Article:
Crucially, C99 dynamic arrays have block-scoped lifetimes whereas alloca allocations have function-scope lifetimes. Meaning calling alloca in a loop is doubly crazy. Early C99 implementations that simply reused the pre-existing alloca intrinsic were buggy. C99 compound literals were also buggy for several years for somewhat similar reasons.
 In truth it's de facto undefined in most languages, because most language designers and compiler authors have historically been content to ignore the issue.
 To be clear, I'm not saying that C only seems error prone because its popular. I'm only speaking to the particular issue of stack allocation overflow.
You can start with Ada83 as an example of this feature.
Without evidence to the contrary, I would assume that a GCC- or LLVM-based Ada implementation would also be susceptible to stack overflow in the same way--pathological allocation patterns that silently bypass the system's "this could never happen in the real world" assumptions. And just like with C, the fault would lie with the compiler, not the language.
Again, I realize the behavior in C is technically undefined, but its undefined precisely for the reason of permitting the implementation to do the most sane thing for the environment, such as sharing mechanism and semantics with sister languages like Ada or Rust.
Not every language community is so full of UB love as C and C++ ones, specially those where safety trumps performance in language design.
Naturally if the code segment is writeable and one uses Assembly rewriting as attack vector, then anything goes.
Indeed, I presume stack probing took so long partly because, short of memset'ing the entire stack frame on entry, ensuring contiguous initialization is non-trivial. But no matter how difficult, I'd bet it's less difficult than proving the generated code is safe without explicit stack probing.
 I'm reminded of the infamously brilliant design of Soft Updates for FFS, where the order of operations was meticulously rearranged in the file system implementation and formally proven to result in a stream of atomically consistent disk writes without having to change the on-disk layout. Modifying softdep filesystem code is notoriously tricky. By contrast, a journal is both easier to write and hack on.
EDIT: Perhaps you meant that triggering SIGSEGV would be non-compliant? Stack probes don't necessarily need to touch a guard page. AFAIU on Windows you can just query the TCB for the stack size, but it's substantially faster and in some respects easier to simply trap SIGSEGV (pretty sure Java does this), and the runtime is still free to rethrow SIGSEGV. If you mean stack overflow in Ada is supposed to throw a language-level exception, that's a rather trivial detail that can be accomplished equally well whether probe failures occur inline or asynchronously. In any event, I think my larger point about how to frame the issue and where culpability and responsibility reside still stands.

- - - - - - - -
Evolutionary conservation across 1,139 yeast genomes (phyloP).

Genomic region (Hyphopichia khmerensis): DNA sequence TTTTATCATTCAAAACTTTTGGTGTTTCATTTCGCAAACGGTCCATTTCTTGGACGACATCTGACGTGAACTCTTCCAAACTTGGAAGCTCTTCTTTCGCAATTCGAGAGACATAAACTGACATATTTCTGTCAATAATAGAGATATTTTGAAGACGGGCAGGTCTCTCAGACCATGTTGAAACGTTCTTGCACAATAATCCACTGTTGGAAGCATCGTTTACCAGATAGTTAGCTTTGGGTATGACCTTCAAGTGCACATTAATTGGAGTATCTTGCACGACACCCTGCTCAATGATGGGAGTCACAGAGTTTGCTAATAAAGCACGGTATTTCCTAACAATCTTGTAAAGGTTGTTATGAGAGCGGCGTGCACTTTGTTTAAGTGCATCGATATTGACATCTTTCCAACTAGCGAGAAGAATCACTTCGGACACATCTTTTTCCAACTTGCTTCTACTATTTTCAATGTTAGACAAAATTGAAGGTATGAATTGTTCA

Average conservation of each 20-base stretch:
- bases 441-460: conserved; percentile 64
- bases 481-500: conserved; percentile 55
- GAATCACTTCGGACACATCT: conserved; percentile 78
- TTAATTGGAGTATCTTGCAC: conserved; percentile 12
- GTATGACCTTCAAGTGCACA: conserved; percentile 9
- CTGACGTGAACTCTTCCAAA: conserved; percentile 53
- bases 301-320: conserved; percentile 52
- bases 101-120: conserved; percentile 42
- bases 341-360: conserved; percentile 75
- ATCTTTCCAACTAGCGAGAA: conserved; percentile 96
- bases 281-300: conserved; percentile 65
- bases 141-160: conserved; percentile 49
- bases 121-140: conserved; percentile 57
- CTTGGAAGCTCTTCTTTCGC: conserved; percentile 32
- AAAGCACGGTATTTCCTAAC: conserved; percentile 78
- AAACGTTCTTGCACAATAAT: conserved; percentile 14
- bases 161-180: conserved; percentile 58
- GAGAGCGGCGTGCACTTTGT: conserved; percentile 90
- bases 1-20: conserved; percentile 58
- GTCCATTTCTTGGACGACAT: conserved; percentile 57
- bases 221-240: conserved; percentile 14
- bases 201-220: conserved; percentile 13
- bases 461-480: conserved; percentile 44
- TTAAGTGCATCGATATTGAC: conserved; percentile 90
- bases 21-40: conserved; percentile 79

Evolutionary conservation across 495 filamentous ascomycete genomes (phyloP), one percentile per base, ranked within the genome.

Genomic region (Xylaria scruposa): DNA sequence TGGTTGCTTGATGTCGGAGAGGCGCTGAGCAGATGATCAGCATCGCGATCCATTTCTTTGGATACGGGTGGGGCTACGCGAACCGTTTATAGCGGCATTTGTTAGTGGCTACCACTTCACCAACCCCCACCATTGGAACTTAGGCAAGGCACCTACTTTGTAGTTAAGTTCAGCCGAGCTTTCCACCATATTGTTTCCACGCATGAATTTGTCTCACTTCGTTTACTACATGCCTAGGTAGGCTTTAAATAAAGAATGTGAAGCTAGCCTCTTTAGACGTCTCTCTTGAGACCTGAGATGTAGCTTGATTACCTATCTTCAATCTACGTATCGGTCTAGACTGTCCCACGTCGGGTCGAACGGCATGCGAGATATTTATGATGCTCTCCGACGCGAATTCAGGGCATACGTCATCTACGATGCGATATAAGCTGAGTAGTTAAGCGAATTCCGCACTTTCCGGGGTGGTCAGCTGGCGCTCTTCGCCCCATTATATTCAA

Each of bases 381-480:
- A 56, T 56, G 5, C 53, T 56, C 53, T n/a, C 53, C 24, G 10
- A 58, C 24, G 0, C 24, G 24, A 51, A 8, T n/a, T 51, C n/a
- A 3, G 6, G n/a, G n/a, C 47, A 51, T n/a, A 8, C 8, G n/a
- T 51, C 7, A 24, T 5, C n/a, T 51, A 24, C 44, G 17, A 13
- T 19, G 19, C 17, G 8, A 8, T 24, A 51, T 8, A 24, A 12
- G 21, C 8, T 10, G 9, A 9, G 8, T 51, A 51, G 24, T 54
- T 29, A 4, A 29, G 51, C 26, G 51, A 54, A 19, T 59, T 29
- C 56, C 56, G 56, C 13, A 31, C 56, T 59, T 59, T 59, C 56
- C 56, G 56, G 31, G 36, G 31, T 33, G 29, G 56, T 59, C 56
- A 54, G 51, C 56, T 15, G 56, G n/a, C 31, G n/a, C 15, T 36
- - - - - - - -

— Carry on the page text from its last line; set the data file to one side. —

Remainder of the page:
Ada Core, Green Hills, PTC (owns former IBM and Aonix compiler divisions), DDC-I.RR Software, OC Systems.
If the implementation is not able to validate stack size correctness on function entry and throw a stack allocation exception on failure, then it is a compiler bug.
In Ada this is a required runtime check, unless explicitly disabled.
The only way the stack layout would be corrupted, in a bug free Ada compiler, is to explicitly disable such check and make use of unchecked pointers in unsafe code.
Stack probing isn't the only option. Other options include fixed maximum sized stacks, architectures with separate stack and heap address spaces, etc.
However, you seem to be right that the program you linked is technically well-defined C, because the C11 spec doesn’t explicitly address stack usage. Not only does it not set a minimum requirement for the limits of local variable usage or function recursion, as far as I can tell, it doesn’t even acknowledge that such limits could exist! But if the program is well-defined, it ought to be able to execute to completion. Aborting the process, even cleanly, is no more acceptable than corrupting memory. Thus, a compliant implementation would have to have an infinite amount of memory. Since that’s a bit unreasonable to ask… it’s probably better to treat stack overflow as implicitly UB. The allowable level of stack usage could then be treated as implementation-defined.
Which is not to say that compilers shouldn’t try to handle stack overflow sanely. Stack probing was long overdue, and I’d love to see better support in mainstream compilers for static max-stack-usage analysis, among other things. It’s just that the C standard is probably not the right place to mandate such things, considering how conservative and compatibility-oriented it tends to be.
-fcf-protection=full ROP protection
It's relatively expensive, but is considered essential to prevent attackers from smashing the stack, and is enabled in most web browser engines.
-fstack-clash-protection stack clash protection
-fPIE -pie better ASLR protection
Red Hat has a performance analysis.
Arch Linux has also benchmarked its performance impact before deciding to enable it.
-Wl,-z,noexecstack don't allow code on stack
-Wl,-z,relro ELF hardening
-Wl,-z,now ELF hardening
If your malloc() implementation is slow, fix that! tcmalloc and jemalloc have been around for a long time.
or it at least made it harder for the code to be analysed by automated tools:
> CFLAGS hardening works, in addition to ASLR, it's the last line of defense for all C programs. [...] Using mitigation techniques and sandbox-based isolation are the only two ways to limit the damage.
Mitigations are here to limit the damage, not to eliminate vulnerabilities and exploits.
Looking for bugs and improving the code for security for as hard as you can, and in case you missed one (you certainly will), CFLAGS and ASLR is your last line of defense, and you can only hope for the best that it is able to buy you some time to patch it, before a better exploit appears...